Targeting KRAS and MYC has been a tremendous challenge in cancer drug development. Genetic studies in mouse models have validated the efficacy of silencing expression of both KRAS and MYC in mutant KRAS driven tumors. We investigated the therapeutic potential of a new oligonucleotide-mediated gene silencing technology (U1 Adaptor) targeting KRAS and MYC in pancreatic cancer. Nanoparticles in complex with anti-KRAS U1 Adaptors (U1-KRAS) showed remarkable inhibition of KRAS in different human pancreatic cancer cell lines in vitro and in vivo. As a nanoparticle-free approach is far easier to develop into a drug, we refined the formulation of U1 Adaptors by conjugating them to tumor targeting peptides (iRGD and cRGD). Peptides coupled to fluorescently tagged U1 Adaptors showed selective tumor localization in vivo. Efficacy experiments in pancreatic cancer xenograft models showed highly potent (>90%) anti-tumor activity of both iRGD and (cRGD)2-KRAS Adaptors. U1 Adaptors targeting MYC inhibited pancreatic cancer cell proliferation caused apoptosis in vitro (40-70%) and tumor regressions in vivo. Comparison of iRGD conjugated U1 KRAS and U1 MYC Adaptors in vivo revealed a significantly greater degree of cleaved caspase-3 staining and decreased Ki67 staining as compared with controls. There was no significant difference in efficacy between the U1 KRAS and U1 MYC Adaptor groups. Our results validate the value in targeting both KRAS and MYC in pancreatic cancer therapeutics and provide evidence that the U1 Adaptor technology can be successfully translated using a nanoparticle free delivery system to target two undruggable genes in cancer.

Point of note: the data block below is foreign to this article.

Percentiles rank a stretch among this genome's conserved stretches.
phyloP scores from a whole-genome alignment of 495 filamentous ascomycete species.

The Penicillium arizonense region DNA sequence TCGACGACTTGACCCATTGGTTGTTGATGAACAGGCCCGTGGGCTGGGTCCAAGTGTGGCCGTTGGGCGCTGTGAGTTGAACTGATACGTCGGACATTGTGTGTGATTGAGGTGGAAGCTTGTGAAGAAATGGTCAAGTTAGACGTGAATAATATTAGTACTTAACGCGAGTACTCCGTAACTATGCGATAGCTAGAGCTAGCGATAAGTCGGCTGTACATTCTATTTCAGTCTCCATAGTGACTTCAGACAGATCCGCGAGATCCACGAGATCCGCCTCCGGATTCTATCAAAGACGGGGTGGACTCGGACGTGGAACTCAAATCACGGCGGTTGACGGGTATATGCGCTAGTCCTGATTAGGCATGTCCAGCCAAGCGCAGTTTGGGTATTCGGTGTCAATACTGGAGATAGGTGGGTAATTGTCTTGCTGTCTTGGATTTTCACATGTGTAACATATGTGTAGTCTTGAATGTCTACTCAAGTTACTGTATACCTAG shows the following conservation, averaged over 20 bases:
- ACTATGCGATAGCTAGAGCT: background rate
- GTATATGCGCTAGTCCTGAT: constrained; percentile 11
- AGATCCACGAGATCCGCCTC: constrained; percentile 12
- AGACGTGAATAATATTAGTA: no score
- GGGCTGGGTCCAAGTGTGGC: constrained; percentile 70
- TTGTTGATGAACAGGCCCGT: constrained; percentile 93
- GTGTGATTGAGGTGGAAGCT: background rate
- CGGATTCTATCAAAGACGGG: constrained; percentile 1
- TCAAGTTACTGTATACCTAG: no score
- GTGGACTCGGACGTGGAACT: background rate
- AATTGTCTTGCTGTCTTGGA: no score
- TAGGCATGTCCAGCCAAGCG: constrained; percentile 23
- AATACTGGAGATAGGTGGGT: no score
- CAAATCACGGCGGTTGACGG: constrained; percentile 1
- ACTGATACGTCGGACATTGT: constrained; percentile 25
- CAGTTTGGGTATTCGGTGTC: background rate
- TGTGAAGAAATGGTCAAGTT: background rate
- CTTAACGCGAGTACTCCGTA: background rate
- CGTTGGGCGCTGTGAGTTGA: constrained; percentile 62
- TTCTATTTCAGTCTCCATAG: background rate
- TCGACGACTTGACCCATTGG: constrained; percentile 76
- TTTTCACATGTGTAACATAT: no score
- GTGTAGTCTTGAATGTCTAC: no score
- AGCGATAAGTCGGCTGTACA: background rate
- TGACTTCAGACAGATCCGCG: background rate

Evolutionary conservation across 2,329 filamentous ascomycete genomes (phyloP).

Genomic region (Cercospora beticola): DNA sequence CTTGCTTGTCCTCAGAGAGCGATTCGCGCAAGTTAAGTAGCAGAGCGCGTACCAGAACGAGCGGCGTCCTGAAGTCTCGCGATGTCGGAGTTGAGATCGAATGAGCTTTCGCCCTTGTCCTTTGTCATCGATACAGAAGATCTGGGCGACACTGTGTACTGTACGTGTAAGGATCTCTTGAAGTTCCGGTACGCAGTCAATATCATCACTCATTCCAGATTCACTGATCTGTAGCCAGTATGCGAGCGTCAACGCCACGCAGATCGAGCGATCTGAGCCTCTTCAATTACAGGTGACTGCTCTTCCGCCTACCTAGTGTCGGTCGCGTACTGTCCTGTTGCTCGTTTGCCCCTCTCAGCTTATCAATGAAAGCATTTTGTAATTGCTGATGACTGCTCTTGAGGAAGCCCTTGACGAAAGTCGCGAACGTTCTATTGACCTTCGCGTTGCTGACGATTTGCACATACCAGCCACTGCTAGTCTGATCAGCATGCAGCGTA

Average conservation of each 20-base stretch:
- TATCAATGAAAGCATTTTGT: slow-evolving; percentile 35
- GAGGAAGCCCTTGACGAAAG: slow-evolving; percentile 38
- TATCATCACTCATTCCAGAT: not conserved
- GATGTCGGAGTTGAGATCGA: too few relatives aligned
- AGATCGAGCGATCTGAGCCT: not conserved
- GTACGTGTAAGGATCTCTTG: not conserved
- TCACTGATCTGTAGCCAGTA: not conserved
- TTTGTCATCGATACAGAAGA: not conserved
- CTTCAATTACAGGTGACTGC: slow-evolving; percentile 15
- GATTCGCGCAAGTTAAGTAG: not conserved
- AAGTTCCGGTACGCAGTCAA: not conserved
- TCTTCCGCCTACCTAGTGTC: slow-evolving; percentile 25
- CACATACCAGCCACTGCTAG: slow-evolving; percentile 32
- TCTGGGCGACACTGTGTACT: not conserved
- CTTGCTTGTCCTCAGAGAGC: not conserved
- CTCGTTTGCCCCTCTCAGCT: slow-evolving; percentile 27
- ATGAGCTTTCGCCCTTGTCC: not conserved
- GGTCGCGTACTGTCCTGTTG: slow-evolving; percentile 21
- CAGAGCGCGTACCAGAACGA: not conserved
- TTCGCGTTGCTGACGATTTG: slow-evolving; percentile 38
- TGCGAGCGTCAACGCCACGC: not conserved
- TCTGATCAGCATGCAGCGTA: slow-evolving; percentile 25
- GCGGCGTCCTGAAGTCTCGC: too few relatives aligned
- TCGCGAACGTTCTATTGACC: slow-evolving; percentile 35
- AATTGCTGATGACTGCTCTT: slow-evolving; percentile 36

- Received December 15, 2016.
- Revision received March 27, 2017.
- Accepted March 27, 2017.
- Copyright ©2017, American Association for Cancer Research.